A Pan American World Airways jetliner came within about 50 feet of a DC3 cargo plane during an approach to the St. Croix airport in the U.S. Virgin Islands Tuesday, officials said yesterday.
The Pan Am pilot was told by air traffic controllers in San Juan, Puerto Rico, of traffic near him, but could not find the Caribe Air cargo plane because it had no lights, according to a report filed by the unidentified pilot.
The incident at 9:02 p.m. Tuesday involved Pan Am Flight 429, a Boeing 727 with 54 passengers and seven crew members flying from Miami to St. Thomas, Virgin Islands, with an intermediate stop at St. Croix, said Pan Am spokeswoman Pamela Hanlon.
According to officials, the Pan Am plane was on its final approach and was believed to be at about 800 feet altitude when the pilot turned on his landing lights and noticed the other plane.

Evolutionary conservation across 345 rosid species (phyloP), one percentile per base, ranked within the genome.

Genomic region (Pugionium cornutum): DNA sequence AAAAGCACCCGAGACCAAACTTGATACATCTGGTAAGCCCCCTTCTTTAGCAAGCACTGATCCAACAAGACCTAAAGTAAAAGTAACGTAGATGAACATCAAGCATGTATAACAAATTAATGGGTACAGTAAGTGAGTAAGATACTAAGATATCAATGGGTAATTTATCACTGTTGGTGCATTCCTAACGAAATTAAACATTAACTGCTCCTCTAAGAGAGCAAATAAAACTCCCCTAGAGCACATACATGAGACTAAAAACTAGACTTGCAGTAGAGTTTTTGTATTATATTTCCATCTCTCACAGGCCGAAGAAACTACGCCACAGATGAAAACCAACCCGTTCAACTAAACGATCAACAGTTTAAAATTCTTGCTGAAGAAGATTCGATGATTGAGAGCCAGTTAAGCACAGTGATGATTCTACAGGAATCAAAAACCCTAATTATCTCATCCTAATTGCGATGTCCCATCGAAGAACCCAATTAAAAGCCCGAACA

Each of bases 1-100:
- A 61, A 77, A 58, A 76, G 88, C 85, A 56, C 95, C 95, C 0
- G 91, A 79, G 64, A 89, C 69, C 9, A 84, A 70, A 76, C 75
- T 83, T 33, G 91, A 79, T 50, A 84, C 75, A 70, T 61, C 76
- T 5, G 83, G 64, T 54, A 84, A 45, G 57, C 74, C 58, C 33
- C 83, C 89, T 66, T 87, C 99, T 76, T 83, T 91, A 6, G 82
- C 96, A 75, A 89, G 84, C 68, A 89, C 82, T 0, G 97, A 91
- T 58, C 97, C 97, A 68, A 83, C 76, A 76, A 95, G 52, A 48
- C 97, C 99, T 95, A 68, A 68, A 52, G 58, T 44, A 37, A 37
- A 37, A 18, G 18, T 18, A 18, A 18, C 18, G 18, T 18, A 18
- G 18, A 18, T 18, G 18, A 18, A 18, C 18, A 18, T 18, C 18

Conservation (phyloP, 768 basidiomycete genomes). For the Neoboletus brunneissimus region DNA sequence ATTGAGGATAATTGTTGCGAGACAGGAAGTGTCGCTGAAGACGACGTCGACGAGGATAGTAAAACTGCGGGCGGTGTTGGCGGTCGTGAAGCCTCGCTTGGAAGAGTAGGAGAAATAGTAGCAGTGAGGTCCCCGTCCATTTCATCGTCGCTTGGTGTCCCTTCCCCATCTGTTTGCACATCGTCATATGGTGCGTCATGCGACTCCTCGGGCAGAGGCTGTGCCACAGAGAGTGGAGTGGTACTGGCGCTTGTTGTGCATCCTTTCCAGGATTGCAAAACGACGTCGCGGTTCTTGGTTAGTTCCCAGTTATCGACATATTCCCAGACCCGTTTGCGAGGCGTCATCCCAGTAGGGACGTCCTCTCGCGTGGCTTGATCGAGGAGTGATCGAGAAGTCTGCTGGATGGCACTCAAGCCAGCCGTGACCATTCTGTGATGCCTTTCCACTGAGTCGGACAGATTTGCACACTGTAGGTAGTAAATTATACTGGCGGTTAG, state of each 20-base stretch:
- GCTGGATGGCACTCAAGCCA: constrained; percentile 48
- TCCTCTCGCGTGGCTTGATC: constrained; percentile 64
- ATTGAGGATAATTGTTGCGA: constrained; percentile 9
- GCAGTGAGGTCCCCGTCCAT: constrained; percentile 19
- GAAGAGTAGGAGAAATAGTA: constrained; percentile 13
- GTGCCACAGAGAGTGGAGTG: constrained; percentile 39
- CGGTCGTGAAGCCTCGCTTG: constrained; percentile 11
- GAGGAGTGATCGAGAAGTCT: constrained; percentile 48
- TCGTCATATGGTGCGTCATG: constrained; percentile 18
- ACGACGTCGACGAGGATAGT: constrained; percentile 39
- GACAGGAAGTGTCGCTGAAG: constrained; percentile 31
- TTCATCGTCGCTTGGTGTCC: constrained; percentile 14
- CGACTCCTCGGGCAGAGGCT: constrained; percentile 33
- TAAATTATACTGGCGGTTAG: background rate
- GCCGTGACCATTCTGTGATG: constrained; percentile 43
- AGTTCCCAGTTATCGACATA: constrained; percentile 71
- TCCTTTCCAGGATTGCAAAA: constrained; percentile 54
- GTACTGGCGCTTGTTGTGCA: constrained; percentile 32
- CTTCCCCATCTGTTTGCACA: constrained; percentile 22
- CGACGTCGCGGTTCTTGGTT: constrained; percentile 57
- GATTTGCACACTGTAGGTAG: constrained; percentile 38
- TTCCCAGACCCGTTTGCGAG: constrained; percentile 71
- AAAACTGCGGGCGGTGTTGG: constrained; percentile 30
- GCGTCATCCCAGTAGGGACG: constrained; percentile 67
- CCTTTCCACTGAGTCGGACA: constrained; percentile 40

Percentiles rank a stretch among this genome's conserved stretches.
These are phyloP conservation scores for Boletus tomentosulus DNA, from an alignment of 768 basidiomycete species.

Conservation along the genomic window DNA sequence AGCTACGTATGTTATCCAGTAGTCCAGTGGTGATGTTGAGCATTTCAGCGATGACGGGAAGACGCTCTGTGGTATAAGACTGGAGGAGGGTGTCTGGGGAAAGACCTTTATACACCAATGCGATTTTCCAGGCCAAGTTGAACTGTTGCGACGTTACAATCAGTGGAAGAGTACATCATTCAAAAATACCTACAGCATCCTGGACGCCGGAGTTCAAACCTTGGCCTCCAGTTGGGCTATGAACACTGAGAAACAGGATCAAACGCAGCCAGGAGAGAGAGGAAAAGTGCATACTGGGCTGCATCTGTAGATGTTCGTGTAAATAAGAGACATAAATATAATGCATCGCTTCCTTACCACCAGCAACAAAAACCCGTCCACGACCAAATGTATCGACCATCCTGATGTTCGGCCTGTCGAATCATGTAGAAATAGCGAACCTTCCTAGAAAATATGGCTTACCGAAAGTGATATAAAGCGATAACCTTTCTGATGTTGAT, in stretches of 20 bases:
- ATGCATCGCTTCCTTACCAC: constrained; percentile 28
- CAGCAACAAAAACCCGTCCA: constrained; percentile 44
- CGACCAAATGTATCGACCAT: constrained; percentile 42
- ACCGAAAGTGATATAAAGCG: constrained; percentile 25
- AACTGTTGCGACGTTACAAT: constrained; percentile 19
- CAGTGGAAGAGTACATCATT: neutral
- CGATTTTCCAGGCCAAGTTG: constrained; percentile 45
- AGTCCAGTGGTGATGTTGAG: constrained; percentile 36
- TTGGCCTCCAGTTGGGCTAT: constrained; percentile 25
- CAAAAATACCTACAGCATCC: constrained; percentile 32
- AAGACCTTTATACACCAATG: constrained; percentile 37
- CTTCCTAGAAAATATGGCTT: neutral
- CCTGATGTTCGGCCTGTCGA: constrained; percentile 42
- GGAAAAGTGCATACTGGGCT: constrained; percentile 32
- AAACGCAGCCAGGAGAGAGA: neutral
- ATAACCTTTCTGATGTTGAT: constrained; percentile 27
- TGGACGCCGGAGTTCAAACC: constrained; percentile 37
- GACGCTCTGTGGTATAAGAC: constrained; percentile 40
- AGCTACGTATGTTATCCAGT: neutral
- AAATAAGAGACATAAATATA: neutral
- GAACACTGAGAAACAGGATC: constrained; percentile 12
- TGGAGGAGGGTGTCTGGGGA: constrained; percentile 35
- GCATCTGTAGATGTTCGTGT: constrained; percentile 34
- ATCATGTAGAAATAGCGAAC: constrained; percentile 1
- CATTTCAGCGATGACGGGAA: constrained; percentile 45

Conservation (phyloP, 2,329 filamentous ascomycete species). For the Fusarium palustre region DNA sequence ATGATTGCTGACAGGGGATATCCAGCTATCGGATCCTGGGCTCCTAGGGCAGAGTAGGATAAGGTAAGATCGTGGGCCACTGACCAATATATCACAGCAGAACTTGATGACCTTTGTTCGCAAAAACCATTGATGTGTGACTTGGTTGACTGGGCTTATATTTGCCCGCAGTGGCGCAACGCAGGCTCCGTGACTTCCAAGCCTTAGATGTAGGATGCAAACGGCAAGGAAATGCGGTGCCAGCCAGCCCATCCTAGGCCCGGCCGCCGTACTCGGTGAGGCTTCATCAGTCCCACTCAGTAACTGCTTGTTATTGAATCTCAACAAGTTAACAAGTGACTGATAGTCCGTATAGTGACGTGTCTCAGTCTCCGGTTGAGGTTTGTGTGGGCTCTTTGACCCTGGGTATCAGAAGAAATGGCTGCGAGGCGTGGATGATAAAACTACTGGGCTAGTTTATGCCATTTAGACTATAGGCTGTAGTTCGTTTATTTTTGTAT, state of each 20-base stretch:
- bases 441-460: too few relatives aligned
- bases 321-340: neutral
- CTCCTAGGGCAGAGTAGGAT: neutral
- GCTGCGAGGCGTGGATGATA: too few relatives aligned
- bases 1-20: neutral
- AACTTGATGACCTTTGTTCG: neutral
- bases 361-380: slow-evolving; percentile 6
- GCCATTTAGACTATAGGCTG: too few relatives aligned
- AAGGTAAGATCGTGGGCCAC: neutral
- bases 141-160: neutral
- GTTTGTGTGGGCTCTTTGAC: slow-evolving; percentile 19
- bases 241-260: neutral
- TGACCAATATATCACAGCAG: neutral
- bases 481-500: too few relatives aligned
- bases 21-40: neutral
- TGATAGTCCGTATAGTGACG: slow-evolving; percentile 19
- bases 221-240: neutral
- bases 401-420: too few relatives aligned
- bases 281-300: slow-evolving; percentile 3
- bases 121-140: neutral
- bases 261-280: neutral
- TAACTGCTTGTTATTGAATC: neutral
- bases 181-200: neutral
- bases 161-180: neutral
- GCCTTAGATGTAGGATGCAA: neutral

He abruptly broke off his approach and pulled the nose of his plane up while veering to the left to avoid a collision, officials said. Hanlon said the plane later landed safely at St. Croix.
According to the pilot report, the two planes came within 50 to 100 feet of each other. One source, asking to remain anonymous, said the separation might have been less than 50 feet and that the tail of the DC3 may have come close to striking the Boeing 727's landing gear.
An FAA official said the controller handling the Pan Am plane advised the pilot that radar showed two other aircraft in his vicinity and that the pilot sighted a distant plane but could not locate the other one.
When the crew turned on the Boeing 727's landing lights, the pilots suddenly saw the other plane coming near them.